Showing posts with label Christmas. Show all posts
Showing posts with label Christmas. Show all posts

Sunday, December 17, 2017

Singing Your Way Through the Christmas Story

Let them help with kid-friendly nativity sets
There are more beautiful Christmas songs than we have time to teach in our Primaries. And let's face it, we don't have time during the holidays to think of the perfect way to teach all of those songs, anyway! Here is a super simple idea to get your kiddos some exposure to a song they may not know. Bonus: it takes almost zero prep time. ;)

What You Need

-Several kid-friendly nativity sets with separate pieces (ideally one per class)
-A song that lists several of the figures in the story of Christ's birth. "The Shepherds' Carol", "Picture a Christmas", and "The Nativity Song" all work well.

Modeling the Activity

First, model the activity yourself (or with one of your own children, if that works for you). Have your pianist play just the melody line while you start singing the song by yourself (or some kids can join in if they know the song). When you reach the point in the song where a figure is mentioned, take that piece out of a bag and set it up on a table in the front of the room. For example, here's "Picture a Christmas." Add each piece when the bolded word is reached.

"Picture a stable in Judea. Picture a sacred, silent night.
And can you hear the angels near, and see the star so bright.
Picture a little baby Jesus, think of His life and works so dear..." etc.

Ask if anyone would like to help you this time, and then repeat with a few responsible children in front of the Primary.

Involving the Entire Primary

Ask if anyone else would like a turn, and then go over your rules briefly. Have teachers supervise their classes at stations around the room with tables and nativity sets, and tell the children they have 30 seconds to decide which classmate gets to hold which piece. If there are not enough to go around, tell them you'll repeat it so everyone gets a turn. Then start singing again!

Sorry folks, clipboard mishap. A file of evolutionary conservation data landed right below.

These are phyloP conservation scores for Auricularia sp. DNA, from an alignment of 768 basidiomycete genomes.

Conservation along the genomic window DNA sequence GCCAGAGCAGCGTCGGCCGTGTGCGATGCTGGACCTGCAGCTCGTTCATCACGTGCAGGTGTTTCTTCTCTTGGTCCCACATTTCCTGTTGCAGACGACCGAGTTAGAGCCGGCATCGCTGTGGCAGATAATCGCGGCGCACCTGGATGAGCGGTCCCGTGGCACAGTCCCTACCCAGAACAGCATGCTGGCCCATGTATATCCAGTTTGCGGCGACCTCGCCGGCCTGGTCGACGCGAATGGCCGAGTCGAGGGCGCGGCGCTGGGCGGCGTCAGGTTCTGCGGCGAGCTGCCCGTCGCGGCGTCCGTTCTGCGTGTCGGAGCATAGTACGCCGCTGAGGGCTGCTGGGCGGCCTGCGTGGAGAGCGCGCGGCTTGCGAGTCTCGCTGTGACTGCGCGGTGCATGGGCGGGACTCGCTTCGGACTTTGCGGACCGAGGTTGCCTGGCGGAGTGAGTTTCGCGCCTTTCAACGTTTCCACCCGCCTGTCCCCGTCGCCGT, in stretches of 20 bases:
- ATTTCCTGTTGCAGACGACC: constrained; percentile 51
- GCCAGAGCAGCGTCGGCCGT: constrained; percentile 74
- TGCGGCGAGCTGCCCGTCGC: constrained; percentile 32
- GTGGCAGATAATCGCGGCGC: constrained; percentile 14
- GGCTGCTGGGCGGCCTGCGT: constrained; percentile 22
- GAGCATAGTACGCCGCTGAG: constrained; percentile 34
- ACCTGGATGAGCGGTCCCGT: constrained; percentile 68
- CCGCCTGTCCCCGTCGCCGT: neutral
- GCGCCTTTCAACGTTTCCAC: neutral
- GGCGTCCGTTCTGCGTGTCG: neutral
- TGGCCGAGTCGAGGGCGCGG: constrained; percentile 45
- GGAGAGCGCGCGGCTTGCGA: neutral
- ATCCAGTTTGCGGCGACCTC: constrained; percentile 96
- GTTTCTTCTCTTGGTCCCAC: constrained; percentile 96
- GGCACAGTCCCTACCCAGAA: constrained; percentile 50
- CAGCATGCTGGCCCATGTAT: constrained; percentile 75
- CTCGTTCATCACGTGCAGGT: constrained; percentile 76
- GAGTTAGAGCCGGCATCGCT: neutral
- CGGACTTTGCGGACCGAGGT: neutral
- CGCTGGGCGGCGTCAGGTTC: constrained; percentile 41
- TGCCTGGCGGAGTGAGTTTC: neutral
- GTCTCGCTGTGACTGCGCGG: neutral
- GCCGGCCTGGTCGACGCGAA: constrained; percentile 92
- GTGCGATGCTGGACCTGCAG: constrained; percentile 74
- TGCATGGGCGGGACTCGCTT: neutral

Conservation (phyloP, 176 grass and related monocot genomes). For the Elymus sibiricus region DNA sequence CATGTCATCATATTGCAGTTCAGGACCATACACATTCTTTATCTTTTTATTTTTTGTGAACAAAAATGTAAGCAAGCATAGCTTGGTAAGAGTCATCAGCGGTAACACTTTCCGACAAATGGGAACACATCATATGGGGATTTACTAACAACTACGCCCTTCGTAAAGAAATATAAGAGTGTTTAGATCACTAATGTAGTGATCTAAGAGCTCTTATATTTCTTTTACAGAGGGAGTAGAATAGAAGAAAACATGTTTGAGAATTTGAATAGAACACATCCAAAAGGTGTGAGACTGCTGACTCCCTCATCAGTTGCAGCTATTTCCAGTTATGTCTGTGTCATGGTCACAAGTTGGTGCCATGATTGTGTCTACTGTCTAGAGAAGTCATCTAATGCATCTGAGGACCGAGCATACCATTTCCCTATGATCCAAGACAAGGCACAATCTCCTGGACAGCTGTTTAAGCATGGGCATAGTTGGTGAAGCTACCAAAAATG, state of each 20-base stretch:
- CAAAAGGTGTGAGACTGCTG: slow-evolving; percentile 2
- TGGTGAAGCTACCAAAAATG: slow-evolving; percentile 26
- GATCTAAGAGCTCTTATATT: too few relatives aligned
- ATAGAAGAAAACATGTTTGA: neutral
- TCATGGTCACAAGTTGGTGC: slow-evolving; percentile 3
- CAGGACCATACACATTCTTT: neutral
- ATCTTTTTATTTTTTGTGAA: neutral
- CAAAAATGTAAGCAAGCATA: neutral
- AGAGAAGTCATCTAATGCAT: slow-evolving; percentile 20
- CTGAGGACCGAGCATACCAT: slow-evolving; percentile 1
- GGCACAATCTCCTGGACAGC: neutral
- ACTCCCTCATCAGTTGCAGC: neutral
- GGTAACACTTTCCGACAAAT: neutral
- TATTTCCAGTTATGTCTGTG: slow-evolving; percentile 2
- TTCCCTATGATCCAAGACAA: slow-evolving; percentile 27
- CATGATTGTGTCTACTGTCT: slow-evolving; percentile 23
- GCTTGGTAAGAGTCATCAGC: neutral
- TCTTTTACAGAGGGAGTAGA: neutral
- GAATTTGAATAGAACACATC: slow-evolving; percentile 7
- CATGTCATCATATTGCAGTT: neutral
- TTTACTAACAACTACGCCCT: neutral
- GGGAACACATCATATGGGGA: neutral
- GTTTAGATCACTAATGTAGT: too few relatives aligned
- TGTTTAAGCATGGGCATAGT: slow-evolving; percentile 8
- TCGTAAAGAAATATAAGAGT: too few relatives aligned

This activity will not fill a whole Singing Time, but that's okay. It gets the children out of their seats, and it gives everyone a turn to participate. 

Happy singing!

Looking for more?          
For some other posts about Christmas ideas, try chimes or a full Singing Time plan with a sampling of Christmas songs.

Wednesday, December 16, 2015

"The Shepherd's Carol"--a Pipe Chimes Activity

Pipe chimes in Primary
Pipe chimes just sound like the perfect instrument to use during Christmas time, don't they? That's probably because there are so many carols about bells.  (By the way, if you didn't catch the Mormon Tabernacle Choir's performance of "Carol of the Bells" earlier this month, watch it here!)  I borrowed a set of pipe chimes from a friend in the next ward, and I'm bringing them into Singing Time this Sunday.

Fantastic Chimes and Where to Find Them

My friend's pipe chimes set was homemade by a relative. The idea of cutting metal is daunting to me, but if you're braver than I, you can find detailed instructions for making them on Sugardoodle, here.  If you prefer to purchase them, check out the ones on my wish list, on Etsy, here.  These particular ones cost $30/set of 23 chimes.  Way better than the cost of hand bells! (See my post on hand bells here.  Their usage is very similar to chimes.)

Different Ways to Play a Song

Each chime plays one note when hit with a striker (a long, smooth piece of wood or metal, typically).  There are two basic ways to play a song with chimes: 1-play each note of the melody, or 2-play background chords while you sing the melody.  

I prefer playing the chords, as I can have the song go faster, and then as we repeat with new chime players, more children get a turn.  (That's especially important in my large Primary!)  I specifically chose "The Shepherd's Carol" (Children's Songbook p.40) because it only uses two chords.  That makes it easier when I'm conducting the children.

An Intro to Chords